# Bubble motion in water...help

 Register Blogs Members List Search Today's Posts Mark Forums Read

 May 29, 2001, 00:25 Bubble motion in water...help #1 Jazaul Ikhsan Guest   Posts: n/a Hello, I am doing research about bubble flow in water. The bubble motion causes disturbance in water. What is the governing equation of this case ? How do I apply the shear stress term ? Thank you for your answer

 May 29, 2001, 00:57 Re: Bubble motion in water...help #2 Ibrahim Mustafa Guest   Posts: n/a The governing equations are NS. Apply them separately to water and air bubbles and match the boundary conditons to converge

 May 29, 2001, 02:43 Re: Bubble motion in water...help #3 Jazaul Ikhsan Guest   Posts: n/a Your explanation too general for me because, I'm sorry, I'am a beginner in this case. Could you explain in detail, please ? Thanks again for your answer.

 May 29, 2001, 06:05 Re: Bubble motion in water...help #4 John C. Chien Guest   Posts: n/a (1). You have governing equations for the bubble, and governing equations for the water. (2). So, you have conservation laws for the water, the bubble, and the combined system. Conservation laws are mass, momentum and energy conservations.(3). Relatively speaking, you will have flow over the bubble, and it will create flow motions in water. (you will also get flow motion in the bubble.)

 May 29, 2001, 09:55 Re: Bubble motion in water...help #5 Pei-Ying Hsieh Guest   Posts: n/a Navier-Stokes' equation is the governing equations. When in the water phase, use the fluid properties of water (density, viscosity), while in the air phase, use the properties of air. The conditions on the water/air interface should match. So, one of the issues is to track the locations of the interfaces. Several methods have been developed for this: Level Set, VOF (volume-of-fluid), Front tracking...etc. Each has its weakness and strength. So, which one to use depends on the problem you are solving. If the medium of the bubble is not air and the density ratio between the bubble and water (or surrounding fluid) is less than 200, you might want to consider Lattice Boltzmann method. There is no need to track the interface explicitly.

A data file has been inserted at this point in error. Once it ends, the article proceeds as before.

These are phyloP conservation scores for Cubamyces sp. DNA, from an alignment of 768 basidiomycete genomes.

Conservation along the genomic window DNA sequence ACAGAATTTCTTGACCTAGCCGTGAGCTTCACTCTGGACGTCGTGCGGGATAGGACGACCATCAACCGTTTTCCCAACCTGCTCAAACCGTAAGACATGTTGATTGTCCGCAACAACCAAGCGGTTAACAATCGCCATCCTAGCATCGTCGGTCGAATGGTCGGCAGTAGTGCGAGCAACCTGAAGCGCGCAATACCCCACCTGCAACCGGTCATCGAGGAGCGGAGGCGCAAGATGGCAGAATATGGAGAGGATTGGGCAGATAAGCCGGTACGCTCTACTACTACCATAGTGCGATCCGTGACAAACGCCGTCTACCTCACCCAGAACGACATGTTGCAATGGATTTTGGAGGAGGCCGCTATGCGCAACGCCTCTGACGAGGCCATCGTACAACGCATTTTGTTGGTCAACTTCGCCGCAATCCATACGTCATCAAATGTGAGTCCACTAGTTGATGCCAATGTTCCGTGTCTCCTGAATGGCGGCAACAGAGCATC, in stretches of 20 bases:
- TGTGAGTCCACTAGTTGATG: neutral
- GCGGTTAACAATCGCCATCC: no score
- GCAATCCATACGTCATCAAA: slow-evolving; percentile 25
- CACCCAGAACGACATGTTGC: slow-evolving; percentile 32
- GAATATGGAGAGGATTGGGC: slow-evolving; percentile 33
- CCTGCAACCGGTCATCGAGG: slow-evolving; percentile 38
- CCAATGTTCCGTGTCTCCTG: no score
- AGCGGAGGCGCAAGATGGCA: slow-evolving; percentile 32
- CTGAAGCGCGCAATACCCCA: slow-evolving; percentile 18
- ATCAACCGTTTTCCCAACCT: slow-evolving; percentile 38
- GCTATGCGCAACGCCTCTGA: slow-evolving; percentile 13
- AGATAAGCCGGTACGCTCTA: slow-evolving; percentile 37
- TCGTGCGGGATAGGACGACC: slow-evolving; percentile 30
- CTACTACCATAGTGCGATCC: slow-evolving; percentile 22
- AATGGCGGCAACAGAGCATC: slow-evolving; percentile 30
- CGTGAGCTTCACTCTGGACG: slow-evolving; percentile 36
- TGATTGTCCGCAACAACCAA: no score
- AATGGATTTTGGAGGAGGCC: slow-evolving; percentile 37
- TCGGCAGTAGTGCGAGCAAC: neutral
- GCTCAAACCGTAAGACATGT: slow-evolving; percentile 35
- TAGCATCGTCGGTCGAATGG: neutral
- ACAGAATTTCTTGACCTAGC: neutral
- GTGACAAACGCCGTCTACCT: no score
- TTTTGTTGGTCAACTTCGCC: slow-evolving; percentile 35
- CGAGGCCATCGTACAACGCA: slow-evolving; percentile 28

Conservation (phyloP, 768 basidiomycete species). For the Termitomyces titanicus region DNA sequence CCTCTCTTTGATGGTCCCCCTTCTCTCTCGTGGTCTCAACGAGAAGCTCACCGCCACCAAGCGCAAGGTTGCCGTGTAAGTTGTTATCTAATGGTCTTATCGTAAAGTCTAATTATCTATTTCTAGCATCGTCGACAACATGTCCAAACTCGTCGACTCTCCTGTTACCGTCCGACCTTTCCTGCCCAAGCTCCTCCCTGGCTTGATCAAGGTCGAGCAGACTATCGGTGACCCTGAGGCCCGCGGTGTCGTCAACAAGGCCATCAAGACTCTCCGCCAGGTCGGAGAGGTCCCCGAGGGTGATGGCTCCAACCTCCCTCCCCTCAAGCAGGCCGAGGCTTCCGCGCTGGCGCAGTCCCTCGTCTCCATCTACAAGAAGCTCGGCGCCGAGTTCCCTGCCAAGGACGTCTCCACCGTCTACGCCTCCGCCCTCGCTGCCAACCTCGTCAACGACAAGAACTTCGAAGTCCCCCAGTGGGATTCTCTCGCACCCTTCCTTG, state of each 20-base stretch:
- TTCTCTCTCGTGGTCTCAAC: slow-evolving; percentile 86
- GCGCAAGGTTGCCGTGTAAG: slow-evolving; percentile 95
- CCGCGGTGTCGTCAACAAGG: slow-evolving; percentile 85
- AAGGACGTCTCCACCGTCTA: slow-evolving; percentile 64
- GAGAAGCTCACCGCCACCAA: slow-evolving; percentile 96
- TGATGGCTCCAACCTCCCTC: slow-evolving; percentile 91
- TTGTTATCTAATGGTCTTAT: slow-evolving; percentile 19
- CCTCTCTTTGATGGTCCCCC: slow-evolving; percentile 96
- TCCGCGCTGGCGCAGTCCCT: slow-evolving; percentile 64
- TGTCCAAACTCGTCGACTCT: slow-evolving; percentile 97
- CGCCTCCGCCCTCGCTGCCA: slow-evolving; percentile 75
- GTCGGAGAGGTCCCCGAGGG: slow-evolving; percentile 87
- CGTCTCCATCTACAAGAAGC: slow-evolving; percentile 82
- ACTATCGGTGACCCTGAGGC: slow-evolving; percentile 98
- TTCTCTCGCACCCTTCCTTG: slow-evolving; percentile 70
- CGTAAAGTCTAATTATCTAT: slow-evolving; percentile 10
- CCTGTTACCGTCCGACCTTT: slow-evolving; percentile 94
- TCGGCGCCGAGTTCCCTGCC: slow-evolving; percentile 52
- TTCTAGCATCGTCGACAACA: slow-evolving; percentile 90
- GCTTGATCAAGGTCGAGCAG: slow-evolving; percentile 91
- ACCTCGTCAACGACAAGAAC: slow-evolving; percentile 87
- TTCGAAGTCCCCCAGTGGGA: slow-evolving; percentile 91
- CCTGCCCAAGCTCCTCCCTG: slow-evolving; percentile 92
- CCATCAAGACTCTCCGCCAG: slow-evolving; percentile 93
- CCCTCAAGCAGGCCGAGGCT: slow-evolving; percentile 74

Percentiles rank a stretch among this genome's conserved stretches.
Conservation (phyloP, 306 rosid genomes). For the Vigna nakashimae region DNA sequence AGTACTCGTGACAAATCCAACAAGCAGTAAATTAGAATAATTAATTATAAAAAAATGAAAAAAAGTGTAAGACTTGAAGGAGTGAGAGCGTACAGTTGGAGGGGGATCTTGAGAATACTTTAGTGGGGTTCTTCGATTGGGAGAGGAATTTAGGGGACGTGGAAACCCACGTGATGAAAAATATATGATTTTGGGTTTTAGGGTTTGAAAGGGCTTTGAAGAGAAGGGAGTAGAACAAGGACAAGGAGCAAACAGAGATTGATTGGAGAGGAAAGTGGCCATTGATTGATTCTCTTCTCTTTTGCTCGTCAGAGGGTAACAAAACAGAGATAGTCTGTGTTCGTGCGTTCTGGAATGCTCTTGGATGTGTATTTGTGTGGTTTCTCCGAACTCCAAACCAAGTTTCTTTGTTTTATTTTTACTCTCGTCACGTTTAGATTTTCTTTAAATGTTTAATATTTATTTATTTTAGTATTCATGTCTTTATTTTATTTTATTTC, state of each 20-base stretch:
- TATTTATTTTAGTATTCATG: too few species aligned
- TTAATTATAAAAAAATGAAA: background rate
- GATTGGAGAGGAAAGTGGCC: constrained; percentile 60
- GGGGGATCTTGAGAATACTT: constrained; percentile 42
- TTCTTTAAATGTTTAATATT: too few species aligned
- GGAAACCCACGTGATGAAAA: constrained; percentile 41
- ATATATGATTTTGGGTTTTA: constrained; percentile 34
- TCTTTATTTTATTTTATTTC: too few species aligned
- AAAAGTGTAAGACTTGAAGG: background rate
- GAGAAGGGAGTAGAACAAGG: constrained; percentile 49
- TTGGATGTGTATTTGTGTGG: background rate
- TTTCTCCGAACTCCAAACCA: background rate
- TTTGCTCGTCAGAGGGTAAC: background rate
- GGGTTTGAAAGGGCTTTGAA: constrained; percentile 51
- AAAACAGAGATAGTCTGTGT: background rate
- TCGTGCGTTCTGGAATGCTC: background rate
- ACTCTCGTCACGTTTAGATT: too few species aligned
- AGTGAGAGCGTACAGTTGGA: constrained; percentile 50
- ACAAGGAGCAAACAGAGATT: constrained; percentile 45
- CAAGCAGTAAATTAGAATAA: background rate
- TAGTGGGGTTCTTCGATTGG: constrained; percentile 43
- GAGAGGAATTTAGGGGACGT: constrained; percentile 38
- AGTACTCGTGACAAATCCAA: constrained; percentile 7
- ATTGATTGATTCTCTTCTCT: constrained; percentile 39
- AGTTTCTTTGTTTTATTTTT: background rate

May 29, 2001, 11:37 Re: Bubble motion in water...help #6 bronze Guest   Posts: n/a There is a book by cliff, grace and weber Bubbles drops and particles Commonly refered to as the "Bubble Bible". I would suggest you start here. It covers everything and more. A very interesting subject

 May 30, 2001, 02:48 Bubble bible #7 Barry Guest   Posts: n/a Hey Bronze Please give us the full reference for the Bubble bible, We are very interested! i.e. authors publishers etc etc Thanx Barry

 May 30, 2001, 10:26 Re: Bubble bible #8 bronze Guest   Posts: n/a R. Clift, J. R. Grace, and M.E. Weber, 1978, Bubbles, Drops, and Particles, Academic Press, NY, ISBN 0-12-176950-X

 May 31, 2001, 01:35 Re: Bubble bible #9 Barry Guest   Posts: n/a Thanx a million Bronze

 Thread Tools Display Modes Linear Mode

 Posting Rules You may not post new threads You may not post replies You may not post attachments You may not edit your posts BB code is On Smilies are On [IMG] code is On HTML code is OffTrackbacks are On Pingbacks are On Refbacks are On Forum Rules

 Similar Threads Thread Thread Starter Forum Replies Last Post Niklas Wikstrom (Wikstrom) OpenFOAM Running, Solving & CFD 122 June 15, 2014 06:20 Attesz CFX 7 January 5, 2013 04:32 William Palm FLUENT 1 April 20, 2005 10:53 Abhi Main CFD Forum 12 July 8, 2002 09:11 fredius,magige,tanzanian,(e.a) Main CFD Forum 0 January 27, 2002 08:10

All times are GMT -4. The time now is 05:16.